STATE of Montana, Plaintiff and Appellee, v. Corey James KNIPPEL, Defendant and Appellant.
¶ 1 This proceeding originated in Roundup City Court. The State dismissed its City Court charges and re-filed them in the Fourteenth Judicial District Court, Musselshell County. Corey James Knippel appeals from an order of the District Court denying his motion to dismiss the proceeding in which he argued the State violated his statutory speedy trial right under § 46-13-401(2), MCA. We affirm and address the following issue:
Whether the District Court erred by denying Knippel's motion to dismiss in which he argued the State violated his statutory speedy trial right under § 46-13-401(2), MCA.
FACTUAL AND PROCEDURAL BACKGROUND
¶ 2 On November 16, 2015, A.S. used a social media platform to send a self-taken photograph and message to a family member indicating Knippel, her then-fiancé, assaulted her. The photograph depicted A.S., crying, with a swollen, black-and-blue eye; scratches and abrasions along her nose and face; a small cut on her upper lip; and a long scratch across her throat from her jugular towards her ear. The accompanying message stated, “I'm done look what he f- - -ing did to me.” Concerned for A.S.'s safety, the family member and A.S.'s father reported the photograph and message to the Musselshell County Sheriff's Office and Sergeant Scott Johnson viewed it. The family member informed Sergeant Johnson that she witnessed Knippel striking A.S. twice in the face with his open hand in an earlier incident on November 9, 2015. In a later message on social media, A.S. told the family member that she had not called the police and asked the family member not to tell anyone. A.S. also provided an alternative explanation for her injuries, which she now suggested were the result of Knippel accidentally tripping her while they were intoxicated and running.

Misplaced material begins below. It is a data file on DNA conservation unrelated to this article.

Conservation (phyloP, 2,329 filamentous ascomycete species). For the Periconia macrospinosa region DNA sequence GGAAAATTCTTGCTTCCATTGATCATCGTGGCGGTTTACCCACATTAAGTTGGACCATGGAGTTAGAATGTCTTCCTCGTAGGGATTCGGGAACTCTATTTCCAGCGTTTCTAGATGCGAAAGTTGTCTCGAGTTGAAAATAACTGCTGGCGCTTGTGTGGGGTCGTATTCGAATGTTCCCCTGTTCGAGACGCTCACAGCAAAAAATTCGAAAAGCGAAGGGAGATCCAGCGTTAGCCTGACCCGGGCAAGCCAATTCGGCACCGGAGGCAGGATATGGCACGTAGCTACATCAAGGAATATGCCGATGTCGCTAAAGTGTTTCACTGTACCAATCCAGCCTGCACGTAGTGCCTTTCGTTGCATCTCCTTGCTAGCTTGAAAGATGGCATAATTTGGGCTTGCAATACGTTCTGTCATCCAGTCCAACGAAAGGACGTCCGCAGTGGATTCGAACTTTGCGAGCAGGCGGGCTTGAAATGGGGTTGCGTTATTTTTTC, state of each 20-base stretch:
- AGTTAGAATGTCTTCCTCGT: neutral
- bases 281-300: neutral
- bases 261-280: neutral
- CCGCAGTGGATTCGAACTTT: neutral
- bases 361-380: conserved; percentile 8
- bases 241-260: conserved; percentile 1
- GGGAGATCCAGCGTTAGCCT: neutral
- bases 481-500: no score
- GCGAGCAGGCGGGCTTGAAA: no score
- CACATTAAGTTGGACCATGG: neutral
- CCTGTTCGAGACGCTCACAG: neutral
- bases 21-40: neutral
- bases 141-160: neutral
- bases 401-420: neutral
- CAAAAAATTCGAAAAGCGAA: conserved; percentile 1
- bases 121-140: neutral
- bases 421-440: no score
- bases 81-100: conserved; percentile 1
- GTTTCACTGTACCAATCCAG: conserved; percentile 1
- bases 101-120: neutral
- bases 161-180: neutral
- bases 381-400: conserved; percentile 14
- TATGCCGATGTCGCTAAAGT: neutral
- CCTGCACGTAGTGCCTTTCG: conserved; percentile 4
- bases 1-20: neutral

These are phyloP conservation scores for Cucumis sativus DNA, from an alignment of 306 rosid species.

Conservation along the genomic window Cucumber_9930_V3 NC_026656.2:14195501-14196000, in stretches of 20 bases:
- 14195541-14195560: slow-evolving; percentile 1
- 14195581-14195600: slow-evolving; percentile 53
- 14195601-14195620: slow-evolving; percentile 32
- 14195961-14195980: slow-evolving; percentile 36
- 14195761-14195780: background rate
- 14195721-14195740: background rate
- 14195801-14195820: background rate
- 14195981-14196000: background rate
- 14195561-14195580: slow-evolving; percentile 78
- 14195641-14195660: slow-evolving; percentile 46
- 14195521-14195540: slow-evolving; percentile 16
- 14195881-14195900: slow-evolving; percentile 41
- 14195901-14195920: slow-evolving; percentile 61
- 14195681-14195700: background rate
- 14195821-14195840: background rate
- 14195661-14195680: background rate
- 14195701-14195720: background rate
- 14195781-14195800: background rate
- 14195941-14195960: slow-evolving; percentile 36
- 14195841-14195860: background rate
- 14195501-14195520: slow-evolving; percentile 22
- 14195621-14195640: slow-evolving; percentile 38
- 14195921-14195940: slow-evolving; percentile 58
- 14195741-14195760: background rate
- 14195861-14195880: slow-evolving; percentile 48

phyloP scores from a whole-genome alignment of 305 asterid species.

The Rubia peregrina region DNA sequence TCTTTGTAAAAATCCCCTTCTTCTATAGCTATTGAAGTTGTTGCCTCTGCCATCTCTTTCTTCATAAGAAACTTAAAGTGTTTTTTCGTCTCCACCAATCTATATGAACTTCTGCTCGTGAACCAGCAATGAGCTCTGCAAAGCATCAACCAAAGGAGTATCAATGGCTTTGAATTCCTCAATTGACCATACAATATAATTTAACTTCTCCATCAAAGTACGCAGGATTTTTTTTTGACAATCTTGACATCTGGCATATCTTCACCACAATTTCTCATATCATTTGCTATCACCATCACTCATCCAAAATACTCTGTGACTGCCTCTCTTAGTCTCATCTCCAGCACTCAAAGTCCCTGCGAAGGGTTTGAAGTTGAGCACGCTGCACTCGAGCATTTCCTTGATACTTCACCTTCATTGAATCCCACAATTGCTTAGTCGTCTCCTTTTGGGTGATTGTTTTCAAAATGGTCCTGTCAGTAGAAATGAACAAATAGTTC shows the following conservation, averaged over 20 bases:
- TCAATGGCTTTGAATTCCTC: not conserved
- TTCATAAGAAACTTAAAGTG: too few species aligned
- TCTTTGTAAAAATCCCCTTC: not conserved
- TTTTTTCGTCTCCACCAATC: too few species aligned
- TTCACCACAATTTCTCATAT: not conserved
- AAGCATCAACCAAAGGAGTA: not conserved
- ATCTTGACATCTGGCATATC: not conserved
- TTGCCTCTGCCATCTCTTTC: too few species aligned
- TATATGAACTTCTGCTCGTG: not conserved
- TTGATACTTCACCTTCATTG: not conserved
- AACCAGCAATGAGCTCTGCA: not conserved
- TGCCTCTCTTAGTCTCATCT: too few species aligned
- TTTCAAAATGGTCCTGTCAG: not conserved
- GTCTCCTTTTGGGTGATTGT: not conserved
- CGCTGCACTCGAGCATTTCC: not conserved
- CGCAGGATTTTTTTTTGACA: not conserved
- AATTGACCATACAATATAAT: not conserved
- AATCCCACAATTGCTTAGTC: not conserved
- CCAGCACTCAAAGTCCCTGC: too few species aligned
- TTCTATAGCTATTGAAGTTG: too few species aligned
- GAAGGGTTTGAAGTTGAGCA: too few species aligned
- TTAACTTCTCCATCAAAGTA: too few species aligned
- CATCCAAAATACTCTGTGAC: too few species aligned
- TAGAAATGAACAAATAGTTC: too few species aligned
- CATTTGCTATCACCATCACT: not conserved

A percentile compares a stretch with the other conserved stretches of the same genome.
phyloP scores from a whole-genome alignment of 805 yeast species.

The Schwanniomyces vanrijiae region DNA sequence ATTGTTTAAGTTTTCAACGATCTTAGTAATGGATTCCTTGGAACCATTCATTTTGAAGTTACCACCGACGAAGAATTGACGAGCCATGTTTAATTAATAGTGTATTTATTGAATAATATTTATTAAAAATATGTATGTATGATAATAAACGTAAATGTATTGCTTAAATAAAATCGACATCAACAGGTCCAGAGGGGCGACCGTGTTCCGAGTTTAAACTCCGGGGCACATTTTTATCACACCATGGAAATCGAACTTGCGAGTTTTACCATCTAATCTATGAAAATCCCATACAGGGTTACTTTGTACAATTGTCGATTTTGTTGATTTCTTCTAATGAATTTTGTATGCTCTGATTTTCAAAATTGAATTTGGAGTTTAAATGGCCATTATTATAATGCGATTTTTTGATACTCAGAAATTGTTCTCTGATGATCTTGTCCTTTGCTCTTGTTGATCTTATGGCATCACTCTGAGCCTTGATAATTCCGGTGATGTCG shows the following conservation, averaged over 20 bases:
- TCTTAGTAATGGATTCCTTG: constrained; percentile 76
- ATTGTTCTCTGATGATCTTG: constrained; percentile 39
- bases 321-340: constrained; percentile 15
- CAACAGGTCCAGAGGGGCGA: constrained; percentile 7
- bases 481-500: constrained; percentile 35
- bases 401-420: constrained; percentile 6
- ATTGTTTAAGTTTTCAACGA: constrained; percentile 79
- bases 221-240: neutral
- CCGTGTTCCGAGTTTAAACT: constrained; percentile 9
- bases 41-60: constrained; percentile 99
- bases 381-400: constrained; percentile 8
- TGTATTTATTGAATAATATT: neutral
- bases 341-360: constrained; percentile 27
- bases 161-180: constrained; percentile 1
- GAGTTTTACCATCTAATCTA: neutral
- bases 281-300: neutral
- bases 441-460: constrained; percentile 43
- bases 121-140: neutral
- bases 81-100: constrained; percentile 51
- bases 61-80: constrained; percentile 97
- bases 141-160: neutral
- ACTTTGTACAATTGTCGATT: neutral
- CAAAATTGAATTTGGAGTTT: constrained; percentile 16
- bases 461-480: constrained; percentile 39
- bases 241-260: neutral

¶ 3 Sergeant Johnson interviewed A.S. at Knippel's home where she was staying. Sergeant Johnson observed that A.S.'s injuries were consistent with the photograph, although he observed that both of A.S.'s eyes were now black and blue and that additional bruising appeared on her cheek. Sergeant Johnson asked A.S. about her injuries and she explained she sustained them when Knippel tripped her while they were running. Sergeant Johnson told A.S. her injuries were inconsistent with a fall like she described, but A.S. stood by her account.